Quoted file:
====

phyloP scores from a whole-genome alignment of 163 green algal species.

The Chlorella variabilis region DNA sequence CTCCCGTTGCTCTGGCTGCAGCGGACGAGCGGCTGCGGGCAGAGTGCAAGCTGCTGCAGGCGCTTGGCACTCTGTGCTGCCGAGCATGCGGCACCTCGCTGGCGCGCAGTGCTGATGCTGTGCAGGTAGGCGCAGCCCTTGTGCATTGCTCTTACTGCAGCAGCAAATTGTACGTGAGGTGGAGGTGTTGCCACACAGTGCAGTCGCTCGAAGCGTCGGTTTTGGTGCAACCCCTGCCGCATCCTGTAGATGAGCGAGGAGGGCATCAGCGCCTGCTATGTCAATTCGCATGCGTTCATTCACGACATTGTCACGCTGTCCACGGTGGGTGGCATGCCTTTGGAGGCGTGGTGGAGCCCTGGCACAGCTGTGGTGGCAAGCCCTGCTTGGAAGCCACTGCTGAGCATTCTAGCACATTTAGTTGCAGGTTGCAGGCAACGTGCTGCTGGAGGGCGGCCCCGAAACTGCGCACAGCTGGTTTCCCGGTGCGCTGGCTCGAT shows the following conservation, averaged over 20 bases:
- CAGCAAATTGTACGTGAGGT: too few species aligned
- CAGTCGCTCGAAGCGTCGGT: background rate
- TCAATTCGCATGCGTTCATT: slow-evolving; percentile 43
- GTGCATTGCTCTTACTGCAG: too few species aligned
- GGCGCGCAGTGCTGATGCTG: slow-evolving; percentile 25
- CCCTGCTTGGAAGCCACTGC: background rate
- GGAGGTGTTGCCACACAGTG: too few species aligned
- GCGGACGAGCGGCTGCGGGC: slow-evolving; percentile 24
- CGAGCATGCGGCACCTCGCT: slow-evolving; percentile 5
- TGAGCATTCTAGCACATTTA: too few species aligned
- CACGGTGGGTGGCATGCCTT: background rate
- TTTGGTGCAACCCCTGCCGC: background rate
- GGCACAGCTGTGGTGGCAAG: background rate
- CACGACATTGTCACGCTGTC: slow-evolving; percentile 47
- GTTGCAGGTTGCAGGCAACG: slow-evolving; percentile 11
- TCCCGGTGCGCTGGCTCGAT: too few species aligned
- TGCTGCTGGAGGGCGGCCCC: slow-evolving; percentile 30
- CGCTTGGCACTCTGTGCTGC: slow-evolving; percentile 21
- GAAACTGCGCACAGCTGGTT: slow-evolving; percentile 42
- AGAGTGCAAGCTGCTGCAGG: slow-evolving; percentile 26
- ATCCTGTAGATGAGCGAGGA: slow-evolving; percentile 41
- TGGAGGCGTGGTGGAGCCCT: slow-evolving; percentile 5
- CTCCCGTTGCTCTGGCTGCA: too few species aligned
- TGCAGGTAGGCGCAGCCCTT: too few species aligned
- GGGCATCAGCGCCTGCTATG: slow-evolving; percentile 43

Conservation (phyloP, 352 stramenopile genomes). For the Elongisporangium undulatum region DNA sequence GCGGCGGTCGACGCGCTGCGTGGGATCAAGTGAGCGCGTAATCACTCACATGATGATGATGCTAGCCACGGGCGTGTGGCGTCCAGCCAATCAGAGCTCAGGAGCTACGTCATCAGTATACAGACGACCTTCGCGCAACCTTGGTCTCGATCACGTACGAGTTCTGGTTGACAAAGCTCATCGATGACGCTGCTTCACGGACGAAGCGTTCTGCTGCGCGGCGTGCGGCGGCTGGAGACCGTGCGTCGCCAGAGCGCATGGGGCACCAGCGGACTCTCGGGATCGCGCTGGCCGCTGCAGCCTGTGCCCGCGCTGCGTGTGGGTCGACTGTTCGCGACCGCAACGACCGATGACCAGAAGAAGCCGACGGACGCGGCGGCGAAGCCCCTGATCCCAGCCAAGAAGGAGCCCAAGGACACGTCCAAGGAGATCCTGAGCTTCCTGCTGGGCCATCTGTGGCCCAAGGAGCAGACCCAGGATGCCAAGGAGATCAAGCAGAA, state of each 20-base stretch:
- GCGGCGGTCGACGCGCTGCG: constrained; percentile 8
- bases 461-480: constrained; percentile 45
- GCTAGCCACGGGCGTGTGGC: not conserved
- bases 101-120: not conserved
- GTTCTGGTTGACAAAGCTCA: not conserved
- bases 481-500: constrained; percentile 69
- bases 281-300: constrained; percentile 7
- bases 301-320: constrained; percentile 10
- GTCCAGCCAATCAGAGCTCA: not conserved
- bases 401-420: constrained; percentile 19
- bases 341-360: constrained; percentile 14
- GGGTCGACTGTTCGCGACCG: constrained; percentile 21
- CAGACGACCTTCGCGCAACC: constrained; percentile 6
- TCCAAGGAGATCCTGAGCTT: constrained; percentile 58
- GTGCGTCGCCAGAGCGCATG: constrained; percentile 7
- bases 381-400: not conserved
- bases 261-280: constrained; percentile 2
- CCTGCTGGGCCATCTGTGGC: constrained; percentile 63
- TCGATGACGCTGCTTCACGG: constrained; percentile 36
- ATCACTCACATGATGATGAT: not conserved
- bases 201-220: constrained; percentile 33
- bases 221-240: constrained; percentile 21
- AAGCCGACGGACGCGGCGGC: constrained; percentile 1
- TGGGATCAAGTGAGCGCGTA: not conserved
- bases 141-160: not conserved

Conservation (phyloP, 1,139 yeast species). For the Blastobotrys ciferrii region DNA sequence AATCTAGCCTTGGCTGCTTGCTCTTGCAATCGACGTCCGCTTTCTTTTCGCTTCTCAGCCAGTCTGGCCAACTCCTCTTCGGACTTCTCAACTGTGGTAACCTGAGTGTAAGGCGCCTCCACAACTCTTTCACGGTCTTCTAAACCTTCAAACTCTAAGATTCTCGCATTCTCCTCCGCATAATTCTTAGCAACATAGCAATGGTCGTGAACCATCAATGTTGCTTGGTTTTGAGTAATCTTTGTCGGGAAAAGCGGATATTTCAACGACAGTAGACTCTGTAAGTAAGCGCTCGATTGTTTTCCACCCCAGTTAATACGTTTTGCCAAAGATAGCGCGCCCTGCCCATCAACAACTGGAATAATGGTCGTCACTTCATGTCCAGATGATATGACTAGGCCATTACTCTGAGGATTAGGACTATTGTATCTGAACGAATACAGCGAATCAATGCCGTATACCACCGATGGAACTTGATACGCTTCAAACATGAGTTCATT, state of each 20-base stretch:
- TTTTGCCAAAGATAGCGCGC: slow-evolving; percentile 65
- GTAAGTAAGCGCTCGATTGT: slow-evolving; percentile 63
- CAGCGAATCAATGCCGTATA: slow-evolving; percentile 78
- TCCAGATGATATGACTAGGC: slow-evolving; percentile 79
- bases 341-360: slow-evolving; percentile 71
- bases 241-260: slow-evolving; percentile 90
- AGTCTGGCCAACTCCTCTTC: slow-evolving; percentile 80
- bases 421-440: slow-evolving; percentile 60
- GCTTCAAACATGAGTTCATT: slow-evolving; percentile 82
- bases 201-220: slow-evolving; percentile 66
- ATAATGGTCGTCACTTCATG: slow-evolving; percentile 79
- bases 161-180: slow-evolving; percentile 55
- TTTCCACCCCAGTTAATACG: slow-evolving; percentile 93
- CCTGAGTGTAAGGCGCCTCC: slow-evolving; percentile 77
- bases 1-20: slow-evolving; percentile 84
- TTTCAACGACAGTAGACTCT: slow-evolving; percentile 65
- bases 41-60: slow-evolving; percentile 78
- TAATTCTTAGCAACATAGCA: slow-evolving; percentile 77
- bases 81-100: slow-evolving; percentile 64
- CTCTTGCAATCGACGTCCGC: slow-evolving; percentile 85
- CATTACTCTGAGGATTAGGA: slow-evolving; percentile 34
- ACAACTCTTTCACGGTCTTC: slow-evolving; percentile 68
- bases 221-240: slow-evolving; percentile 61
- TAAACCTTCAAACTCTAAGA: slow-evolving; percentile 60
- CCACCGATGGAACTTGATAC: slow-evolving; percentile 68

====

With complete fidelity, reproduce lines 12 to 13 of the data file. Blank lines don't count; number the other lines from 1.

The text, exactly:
- TGAGCATTCTAGCACATTTA: too few species aligned
- CACGGTGGGTGGCATGCCTT: background rate